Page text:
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'I'm Black. I'm a Woman. Let's Talk About Raising Venture Capital.' As a Black woman, I'm part of a demographic that's least likely to successfully raise venture capital. But there are ways to shift that narrative.

This story appears in the January 2021 issue of Entrepreneur. Subscribe »

Courtesy of Mandela Schumacher-Hodge Dixon

The first few times I went to pitch a venture capitalist, it was like traveling to a different country where I didn't speak the language or know the cultural norms. I'd never done anything like it before and didn't know anybody who had. When I cofounded my first startup, I was a sixth-grade teacher in my 20s. I'd soon discover that people like me — Black, female — are the least likely to get funding from an investor. But eventually, I'd learn something equally as important: People like me are often pitching all wrong, or at least very differently than the founders VCs say yes to.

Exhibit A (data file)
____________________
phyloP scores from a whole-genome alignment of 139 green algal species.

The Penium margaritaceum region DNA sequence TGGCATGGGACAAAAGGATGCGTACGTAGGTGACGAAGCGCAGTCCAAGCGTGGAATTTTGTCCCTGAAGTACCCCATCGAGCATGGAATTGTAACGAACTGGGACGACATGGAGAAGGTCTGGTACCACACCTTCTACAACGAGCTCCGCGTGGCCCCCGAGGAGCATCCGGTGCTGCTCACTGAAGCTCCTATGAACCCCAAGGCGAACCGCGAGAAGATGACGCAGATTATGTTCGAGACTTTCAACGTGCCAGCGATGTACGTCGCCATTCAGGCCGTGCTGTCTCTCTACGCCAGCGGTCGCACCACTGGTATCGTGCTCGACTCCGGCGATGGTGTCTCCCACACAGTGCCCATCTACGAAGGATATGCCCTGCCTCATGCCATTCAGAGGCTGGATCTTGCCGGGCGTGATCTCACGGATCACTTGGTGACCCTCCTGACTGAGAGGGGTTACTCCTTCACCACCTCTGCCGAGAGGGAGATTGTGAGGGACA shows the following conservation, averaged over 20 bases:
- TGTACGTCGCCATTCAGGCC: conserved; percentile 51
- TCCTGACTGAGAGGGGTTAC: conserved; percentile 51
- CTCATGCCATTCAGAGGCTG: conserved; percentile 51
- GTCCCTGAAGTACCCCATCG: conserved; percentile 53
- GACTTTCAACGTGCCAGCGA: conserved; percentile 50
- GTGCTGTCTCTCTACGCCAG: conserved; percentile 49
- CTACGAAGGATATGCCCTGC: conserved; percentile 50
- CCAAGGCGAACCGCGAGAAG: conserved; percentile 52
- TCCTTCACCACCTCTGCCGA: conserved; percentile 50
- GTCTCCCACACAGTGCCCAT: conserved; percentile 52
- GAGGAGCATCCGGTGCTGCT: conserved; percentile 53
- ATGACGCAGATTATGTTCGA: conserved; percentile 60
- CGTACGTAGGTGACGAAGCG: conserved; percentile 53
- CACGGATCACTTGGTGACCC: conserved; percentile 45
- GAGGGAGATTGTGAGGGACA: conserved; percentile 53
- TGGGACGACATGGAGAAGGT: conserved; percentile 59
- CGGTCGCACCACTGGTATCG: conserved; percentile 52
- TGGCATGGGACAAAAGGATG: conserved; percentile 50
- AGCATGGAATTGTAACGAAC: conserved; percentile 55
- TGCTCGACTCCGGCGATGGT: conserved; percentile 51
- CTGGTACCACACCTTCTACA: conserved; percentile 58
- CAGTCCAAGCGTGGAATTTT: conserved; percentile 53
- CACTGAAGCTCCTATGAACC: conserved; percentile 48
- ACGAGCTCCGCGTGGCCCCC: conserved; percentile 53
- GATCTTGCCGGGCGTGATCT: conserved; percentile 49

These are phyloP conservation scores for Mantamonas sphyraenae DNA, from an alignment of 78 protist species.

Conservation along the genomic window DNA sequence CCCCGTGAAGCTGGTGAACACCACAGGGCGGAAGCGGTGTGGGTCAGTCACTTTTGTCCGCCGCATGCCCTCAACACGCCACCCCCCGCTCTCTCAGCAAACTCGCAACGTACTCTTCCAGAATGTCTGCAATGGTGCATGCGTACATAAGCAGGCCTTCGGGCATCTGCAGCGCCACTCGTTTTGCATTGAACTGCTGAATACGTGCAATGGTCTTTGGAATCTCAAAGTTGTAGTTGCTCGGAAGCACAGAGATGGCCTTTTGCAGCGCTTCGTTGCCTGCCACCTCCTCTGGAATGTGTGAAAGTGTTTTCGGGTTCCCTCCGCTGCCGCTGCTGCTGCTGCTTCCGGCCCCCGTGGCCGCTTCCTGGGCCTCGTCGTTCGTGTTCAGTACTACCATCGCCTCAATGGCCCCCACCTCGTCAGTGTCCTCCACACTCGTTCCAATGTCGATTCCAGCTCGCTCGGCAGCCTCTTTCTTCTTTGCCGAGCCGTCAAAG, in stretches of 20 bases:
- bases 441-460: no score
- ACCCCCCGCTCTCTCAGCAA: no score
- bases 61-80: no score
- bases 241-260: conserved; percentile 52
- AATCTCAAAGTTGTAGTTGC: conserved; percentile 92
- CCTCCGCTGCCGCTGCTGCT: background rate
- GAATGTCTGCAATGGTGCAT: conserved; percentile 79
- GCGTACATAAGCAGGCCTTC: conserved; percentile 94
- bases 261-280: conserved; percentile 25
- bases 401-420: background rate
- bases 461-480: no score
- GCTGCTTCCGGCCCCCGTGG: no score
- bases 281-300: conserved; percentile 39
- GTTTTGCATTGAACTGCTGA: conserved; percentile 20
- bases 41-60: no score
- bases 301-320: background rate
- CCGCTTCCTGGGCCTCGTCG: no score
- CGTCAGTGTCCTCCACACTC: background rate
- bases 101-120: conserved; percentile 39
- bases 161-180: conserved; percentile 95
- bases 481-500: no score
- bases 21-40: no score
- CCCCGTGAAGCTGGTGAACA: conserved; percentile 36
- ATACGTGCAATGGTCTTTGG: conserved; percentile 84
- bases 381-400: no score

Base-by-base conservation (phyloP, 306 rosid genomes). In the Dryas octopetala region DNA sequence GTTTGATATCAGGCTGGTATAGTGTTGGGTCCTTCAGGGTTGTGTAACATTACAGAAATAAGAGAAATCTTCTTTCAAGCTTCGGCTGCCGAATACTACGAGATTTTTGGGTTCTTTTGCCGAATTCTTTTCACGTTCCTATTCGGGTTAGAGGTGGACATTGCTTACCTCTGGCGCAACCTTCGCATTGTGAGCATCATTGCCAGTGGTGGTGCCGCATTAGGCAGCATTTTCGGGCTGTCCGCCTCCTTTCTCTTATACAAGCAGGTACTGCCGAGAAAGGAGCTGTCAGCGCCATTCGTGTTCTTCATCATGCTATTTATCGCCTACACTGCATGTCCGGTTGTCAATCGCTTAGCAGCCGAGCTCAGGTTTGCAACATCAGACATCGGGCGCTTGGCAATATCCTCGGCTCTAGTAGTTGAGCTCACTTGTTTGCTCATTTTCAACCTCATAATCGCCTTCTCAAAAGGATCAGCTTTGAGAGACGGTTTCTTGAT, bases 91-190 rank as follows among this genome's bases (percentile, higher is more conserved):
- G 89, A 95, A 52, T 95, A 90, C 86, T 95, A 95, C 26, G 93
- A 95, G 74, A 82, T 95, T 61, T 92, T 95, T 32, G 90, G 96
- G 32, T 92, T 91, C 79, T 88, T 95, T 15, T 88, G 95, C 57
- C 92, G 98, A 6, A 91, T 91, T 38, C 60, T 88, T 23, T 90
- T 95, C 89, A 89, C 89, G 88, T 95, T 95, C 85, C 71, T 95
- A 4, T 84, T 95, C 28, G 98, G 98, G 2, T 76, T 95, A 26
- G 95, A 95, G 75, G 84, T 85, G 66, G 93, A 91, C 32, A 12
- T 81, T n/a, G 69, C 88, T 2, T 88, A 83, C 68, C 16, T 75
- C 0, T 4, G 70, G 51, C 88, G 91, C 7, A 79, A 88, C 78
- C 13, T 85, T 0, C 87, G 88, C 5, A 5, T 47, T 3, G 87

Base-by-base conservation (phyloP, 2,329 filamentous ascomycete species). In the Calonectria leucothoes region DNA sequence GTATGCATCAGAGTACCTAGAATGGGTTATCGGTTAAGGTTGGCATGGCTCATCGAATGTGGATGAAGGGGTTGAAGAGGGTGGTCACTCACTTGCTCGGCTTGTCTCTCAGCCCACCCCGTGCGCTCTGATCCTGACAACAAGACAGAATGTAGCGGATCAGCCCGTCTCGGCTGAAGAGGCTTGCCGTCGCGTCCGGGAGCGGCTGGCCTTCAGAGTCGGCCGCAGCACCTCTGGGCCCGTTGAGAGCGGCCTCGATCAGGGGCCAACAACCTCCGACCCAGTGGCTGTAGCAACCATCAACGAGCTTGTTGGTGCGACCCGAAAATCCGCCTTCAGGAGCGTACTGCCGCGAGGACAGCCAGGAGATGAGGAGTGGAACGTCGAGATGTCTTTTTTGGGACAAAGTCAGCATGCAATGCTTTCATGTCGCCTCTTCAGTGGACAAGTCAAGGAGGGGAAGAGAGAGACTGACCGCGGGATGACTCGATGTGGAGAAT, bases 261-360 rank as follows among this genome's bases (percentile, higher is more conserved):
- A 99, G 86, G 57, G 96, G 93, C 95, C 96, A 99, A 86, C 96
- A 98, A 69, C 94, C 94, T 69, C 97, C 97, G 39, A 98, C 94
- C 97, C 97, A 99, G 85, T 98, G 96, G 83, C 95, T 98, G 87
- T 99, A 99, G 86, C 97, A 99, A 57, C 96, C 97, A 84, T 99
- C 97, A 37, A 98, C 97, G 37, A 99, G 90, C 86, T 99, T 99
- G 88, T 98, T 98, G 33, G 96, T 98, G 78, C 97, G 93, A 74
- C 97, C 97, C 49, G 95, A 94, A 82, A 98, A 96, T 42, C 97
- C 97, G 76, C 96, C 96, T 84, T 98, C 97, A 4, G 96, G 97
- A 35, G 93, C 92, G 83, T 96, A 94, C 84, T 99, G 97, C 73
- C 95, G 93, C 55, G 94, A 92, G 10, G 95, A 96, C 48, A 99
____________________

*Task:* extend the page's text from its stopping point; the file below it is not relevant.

There's a lot to learn from those founders who are successfully raising capital, no matter who you are.

In my case, I came from humble beginnings. My dad is Black, and he grew up with 11 siblings in a two-bedroom apartment in the projects of Spanish Harlem. My mom is white, and she grew up in rural Iowa, helping her mother, a young widow and a product of the Great Depression, raise four boys. My parents met each other in law school in Los Angeles, where they both became civil rights attorneys and later went on to raise three daughters in Pittsburgh. They named me Mandela after Nelson Mandela — you can imagine the conversations in that household.

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